Updated | Following Donald Trump’s sweeping victory in the Indiana primary and Ted Cruz suspending his campaign Tuesday night, John Kasich vowed to remain in the presidential race until a Republican reaches the required delegates to clinch the party’s nomination. On Wednesday morning, though, Kasich canceled his event at Washington Dulles International Airport. Instead, he is scheduled to speak in Columbus, Ohio, at 5 p.m. ET.
Sean Spicer, who resigned less than two weeks ago as White House press secretary, could end up reamaining with the Trump administration to work on tax policy, according to media reports. Spicer, who also took on some of the duties of communications director during his time in the administration, resigned on July 21. His decision allegedly was tied to President Donald Trump naming Anthony Scaramucci, a New York financier, as communications director.
Adults who have poor sleep patterns are more likely to be overweight and obese, and have poorer metabolic health, a new study has found. Researchers from the Institute of Cardiovascular and Metabolic Medicine at the University of Leeds in the United Kingdom found that individuals who were sleeping an average of six hours a night had a waist measurement that was 3 centimeters more than individuals who logged nine hours of sleep each night.
Cassie Sadowitz, general counsel of the @Jaguars, spoke to me about what life is like in the team's legal department as the NFL faces political controversies over national anthem protests and how the pro-sports industry has changed over the past 5 years http://bit.ly/2DrIZHq
It doesn’t matter if they trail, 28-3, in the Super Bowl, if Brady is playing just 4 days after getting 10 stitches in his throwing hand, or if Gronk is KO’d in the 1st half of the conference championship.
No. None of that ever matters. The Patriots win. They always win. https://twitter.com/Dan_Shaughnessy/status/955240491674632197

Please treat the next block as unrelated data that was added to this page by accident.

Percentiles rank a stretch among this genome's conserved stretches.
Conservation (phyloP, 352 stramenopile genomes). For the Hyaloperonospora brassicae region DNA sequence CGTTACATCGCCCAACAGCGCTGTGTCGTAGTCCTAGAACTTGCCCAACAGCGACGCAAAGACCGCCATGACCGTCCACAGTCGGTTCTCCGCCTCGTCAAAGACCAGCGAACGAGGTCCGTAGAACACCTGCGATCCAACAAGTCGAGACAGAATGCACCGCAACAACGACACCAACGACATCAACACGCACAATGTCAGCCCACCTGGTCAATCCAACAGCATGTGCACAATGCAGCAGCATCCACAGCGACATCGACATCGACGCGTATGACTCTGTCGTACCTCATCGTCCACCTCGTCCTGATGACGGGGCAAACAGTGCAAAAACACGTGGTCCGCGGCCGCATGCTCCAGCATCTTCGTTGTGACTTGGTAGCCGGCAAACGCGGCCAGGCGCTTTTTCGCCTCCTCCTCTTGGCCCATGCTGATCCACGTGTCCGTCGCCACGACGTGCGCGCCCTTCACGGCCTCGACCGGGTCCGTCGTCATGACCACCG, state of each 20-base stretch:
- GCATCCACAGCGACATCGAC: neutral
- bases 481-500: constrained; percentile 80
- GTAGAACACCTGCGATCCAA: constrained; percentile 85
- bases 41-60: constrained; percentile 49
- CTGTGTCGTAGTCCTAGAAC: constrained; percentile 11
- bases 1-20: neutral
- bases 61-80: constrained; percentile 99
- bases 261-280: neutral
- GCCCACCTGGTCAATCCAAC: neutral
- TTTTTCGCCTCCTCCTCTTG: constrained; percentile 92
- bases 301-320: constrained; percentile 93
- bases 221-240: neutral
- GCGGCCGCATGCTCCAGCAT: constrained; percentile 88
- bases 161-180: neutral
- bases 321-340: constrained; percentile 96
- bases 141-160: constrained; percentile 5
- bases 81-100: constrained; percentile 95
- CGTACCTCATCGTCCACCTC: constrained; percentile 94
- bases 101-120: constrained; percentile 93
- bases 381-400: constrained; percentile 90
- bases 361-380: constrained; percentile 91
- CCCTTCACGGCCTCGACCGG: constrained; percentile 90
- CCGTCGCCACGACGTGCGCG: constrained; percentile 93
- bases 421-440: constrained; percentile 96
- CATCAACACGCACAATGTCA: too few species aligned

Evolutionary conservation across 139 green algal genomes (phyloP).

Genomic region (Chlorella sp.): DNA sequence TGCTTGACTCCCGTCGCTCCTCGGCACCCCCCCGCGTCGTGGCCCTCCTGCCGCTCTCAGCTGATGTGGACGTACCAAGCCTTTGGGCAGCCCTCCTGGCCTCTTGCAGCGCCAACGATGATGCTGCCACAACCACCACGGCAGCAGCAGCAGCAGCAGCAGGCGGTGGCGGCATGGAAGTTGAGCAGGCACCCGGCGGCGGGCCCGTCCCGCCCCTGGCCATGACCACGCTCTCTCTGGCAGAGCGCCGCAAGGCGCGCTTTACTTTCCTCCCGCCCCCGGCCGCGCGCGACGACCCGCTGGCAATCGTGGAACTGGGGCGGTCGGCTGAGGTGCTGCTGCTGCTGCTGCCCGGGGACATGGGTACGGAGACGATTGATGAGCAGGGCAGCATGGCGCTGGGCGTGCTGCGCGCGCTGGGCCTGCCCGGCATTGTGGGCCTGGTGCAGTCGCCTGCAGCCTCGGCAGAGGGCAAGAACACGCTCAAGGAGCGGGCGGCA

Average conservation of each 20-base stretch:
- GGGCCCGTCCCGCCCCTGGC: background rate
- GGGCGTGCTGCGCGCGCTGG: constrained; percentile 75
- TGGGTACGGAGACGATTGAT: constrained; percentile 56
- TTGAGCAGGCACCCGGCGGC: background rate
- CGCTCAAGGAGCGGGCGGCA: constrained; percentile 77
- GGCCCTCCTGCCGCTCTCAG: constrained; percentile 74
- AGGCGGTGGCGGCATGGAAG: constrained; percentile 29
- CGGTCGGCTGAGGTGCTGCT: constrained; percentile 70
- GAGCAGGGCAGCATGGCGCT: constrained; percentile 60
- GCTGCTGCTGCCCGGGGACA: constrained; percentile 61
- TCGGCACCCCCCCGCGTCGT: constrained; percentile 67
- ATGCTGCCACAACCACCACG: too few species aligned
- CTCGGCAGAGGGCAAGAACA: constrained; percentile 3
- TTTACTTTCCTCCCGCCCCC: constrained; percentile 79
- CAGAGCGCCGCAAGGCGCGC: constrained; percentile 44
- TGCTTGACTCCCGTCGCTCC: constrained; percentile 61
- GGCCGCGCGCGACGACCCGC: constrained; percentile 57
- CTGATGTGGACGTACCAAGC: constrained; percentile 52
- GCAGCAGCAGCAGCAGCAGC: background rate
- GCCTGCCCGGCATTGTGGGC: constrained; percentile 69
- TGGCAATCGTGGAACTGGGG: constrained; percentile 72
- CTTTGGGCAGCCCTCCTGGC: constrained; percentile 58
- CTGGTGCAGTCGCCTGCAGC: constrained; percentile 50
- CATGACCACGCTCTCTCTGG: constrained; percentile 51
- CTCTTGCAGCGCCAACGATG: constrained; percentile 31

Muck Rack makes it simple to find people, tweets, or articles that mention any name, keyword, company, hashtag etc. We've compiled this guide to help you make the most of your search.
Selecting a term
Start searching tweets, articles from media outlets, articles mentioned in tweets, journalists'
names, titles and bios with some suggested searches:
Companies or Topics (e.g. iPhone, Microsoft)
Phrases (e.g. "cloud computing") — use quotes to keep the terms together
Twitter handles (e.g. @username) — returns those who have mentioned or replied to
Names (e.g. "David Pogue")
Hashtags (e.g. #sxsw, #london2012)
Bio details (e.g. vegan, Olympics, father)
Muck Rack's Advanced Search allows for many boolean operators.
Find results that mention multiple specified terms, use AND or
+. For example, ensure each result contains both Elon Musk and Mark Zuckerberg by
searching Musk AND Zuckerberg or Musk + Zuckerberg.
Use the operators OR or , to broaden your search when you'd like either of
multiple terms to appear in results. (This is the default behavior of our search when no operators
are used). For example, results will contain either cake or cookie by searching cake OR cookie or cake,cookie
Use NOT or - to subtract results from your search. For
example, searching Disney will yield results about the Walt Disney Company as well as Walt Disney
World Resort. To exclude mentions of Disney World, search for Disney -World or Disney
When using one of these operators with a phrase, enclose it in quotation marks. For example, you can
find results about smartphones excluding Apple's iPhone 4S by searching smartphone -"iPhone
Exact case matching or punctuation
If you're searching for a brand name or keyword that relies on specific punctuation marks or capitalization, you can
find results that match your exact query by adding matchcase: before the keyword you're searching for, like matchcase:E*TRADE .
Use parentheses to separate multiple
boolean phrases. For example, to find journalists talking about having fun in Disney World or
Disneyland, search for ("disney world" OR disneyland) AND fun.
An asterisk can be used to search for any variation of a root word truncated by the asterisk. For example, searching for admin* will return results for administrator, administration, administer, administered, etc.
A near operator is an AND operator where you can control the distance between the words. You can vary the distance the near operation uses by adding a forward slash and number (between 0-99) such as strawberries NEAR/10 "whipped cream", which means the strawberries must exist within 10 words of "whipped cream".